Some things to think about before doing a balance transfer

We just had this exact discussion in Financial Peace Univ last night (the Dave Ramsey class). Check out his books, they are GREAT!!

Here are some things to think about before doing a balance transfer:

  1. If you already have a balance on the card you are transferring to, every payment you make will go to the lower interest rate part first and the higher interest rate principal will not go down and will continue to accrue interest quickly!
  2. How long is the lower interest offer? Can you pay off the entire balance by then? If not, check what the rate will go up to. It could be even higher than what you have now.
  3. Make sure you do NOT miss a payment or are late. If you are, then the rate will go up immediately and other credit card rates may go up too. There is a new law that states other cards can raise their rates if you are late on another card.
  4. Remember if the interest rate is lower, then the minimum payment will be lower and it will take you longer to pay if off, so eventually you will pay about the same amount of interest. I would only do a balance transfer if you intend to continue slamming as much money as you can find onto that card to get it paid off quick! Don’t get complacent and pay only the minimum, this will take you 20 years to pay off.
  5. The ultimate goal is to pay it off and not charge anymore. If you balance transfer, then make a commitment to cut up and close the card that you transferred it off of.

The biggest thing to becoming financially independent is to live within your means and save. You would be surprised at how quickly you can accumulate wealth in a good money market or mutual fund. If you google “compound interest” you will find many amazing stories about how money grows without having to do anything. If you charge things on a credit card, you are essentially paying the bank instead of the bank paying you. Wouldn’t you rather have the money??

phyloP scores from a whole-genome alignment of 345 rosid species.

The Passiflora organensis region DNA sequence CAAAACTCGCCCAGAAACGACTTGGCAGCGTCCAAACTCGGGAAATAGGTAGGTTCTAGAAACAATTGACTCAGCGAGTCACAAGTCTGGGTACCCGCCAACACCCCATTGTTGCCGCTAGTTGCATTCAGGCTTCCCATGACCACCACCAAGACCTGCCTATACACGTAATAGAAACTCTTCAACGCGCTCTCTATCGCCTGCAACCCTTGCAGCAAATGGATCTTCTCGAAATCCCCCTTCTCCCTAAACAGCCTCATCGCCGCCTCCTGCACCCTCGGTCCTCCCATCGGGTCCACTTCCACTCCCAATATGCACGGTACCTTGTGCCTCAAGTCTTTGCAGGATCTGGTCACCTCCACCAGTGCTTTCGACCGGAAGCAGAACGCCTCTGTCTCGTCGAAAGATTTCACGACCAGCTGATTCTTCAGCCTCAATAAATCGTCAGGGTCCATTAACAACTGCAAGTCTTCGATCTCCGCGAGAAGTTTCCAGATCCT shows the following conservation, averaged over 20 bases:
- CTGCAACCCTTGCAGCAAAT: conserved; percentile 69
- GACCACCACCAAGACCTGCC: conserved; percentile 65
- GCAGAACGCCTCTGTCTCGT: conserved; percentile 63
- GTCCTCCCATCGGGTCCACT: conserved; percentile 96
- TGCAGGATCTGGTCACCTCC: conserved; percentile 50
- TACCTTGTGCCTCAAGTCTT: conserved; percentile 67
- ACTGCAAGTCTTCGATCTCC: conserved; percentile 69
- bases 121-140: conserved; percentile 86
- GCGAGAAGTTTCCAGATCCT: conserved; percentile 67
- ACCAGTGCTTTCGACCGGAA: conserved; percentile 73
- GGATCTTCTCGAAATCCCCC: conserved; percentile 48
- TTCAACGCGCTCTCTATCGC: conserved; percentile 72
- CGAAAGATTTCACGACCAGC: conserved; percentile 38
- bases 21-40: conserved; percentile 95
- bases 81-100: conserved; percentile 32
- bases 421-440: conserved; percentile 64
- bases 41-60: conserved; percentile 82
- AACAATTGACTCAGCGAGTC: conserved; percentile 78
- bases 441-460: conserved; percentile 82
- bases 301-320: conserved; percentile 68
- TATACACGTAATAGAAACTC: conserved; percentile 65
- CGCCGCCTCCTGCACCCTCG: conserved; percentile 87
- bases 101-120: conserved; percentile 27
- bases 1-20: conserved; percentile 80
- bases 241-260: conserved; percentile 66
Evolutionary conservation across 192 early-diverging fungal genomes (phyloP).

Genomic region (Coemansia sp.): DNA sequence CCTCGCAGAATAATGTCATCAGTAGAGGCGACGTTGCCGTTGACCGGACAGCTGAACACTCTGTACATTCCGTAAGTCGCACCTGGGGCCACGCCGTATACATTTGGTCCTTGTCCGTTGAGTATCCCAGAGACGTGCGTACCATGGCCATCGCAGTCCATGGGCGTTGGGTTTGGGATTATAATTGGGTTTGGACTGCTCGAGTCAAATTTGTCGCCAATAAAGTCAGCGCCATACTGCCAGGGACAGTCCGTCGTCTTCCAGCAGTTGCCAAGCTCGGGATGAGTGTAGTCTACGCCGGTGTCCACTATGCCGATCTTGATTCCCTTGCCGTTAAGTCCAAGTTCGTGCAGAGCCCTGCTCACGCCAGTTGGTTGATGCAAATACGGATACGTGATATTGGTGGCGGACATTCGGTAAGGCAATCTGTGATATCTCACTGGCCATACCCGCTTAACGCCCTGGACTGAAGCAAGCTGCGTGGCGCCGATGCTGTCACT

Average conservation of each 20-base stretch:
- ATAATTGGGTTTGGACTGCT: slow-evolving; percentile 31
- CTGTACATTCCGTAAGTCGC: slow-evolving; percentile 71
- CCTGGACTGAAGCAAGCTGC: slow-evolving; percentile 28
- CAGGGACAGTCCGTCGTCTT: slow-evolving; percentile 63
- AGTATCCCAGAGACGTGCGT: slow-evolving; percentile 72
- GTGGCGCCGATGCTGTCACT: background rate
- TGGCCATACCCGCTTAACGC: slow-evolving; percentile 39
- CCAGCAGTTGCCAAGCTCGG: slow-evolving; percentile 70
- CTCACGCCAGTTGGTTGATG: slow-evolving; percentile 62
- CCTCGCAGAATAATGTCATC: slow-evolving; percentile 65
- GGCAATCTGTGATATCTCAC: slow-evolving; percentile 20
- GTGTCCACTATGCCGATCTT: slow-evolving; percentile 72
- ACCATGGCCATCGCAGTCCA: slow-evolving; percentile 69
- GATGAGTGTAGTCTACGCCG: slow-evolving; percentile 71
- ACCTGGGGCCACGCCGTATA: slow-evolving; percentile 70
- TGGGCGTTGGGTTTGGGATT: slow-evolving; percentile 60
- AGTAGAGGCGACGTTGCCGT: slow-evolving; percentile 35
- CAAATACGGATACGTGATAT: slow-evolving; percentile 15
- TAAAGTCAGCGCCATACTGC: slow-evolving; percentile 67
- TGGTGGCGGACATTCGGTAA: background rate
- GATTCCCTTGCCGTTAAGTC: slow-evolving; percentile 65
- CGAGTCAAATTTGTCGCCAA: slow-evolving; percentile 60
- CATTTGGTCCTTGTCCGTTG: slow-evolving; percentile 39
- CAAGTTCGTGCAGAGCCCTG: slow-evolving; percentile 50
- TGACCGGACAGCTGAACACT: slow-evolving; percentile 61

As long as you keep your balance(s) in check.

Transferring balances to lower-rate cards (assuming the fees are reasonable) will result in lower monthly payments, and paying with one of those checks instead of a personal check would mean a very-short-term relief on your wallet.

But, if the balances go up on several cards, the offers are bound to stop coming in (not to mention that your available credit on those cards with the “low rate balance transfer” offers would be getting lower and lower in such a situation).

Other than that, all the credit card banks care about is that they get something that represents a timely payment–they don’t care if it’s a balance transfer check from another bank’s card, an electronic balance transfer, or a check from your own checking account.

What we need is a low interest for about 1 yr and we will have it set up with our bank to have auto pay directly to them. Want to clean up the debt and do it ASAP. Tired of all the credit cards and the companies tricks. Know of any good cards that we can apply for or anyother way to cklean up our credit let me know. Afraid if we do the debt consolidation thing that it would end up hurting us more. Any opinions appreciated.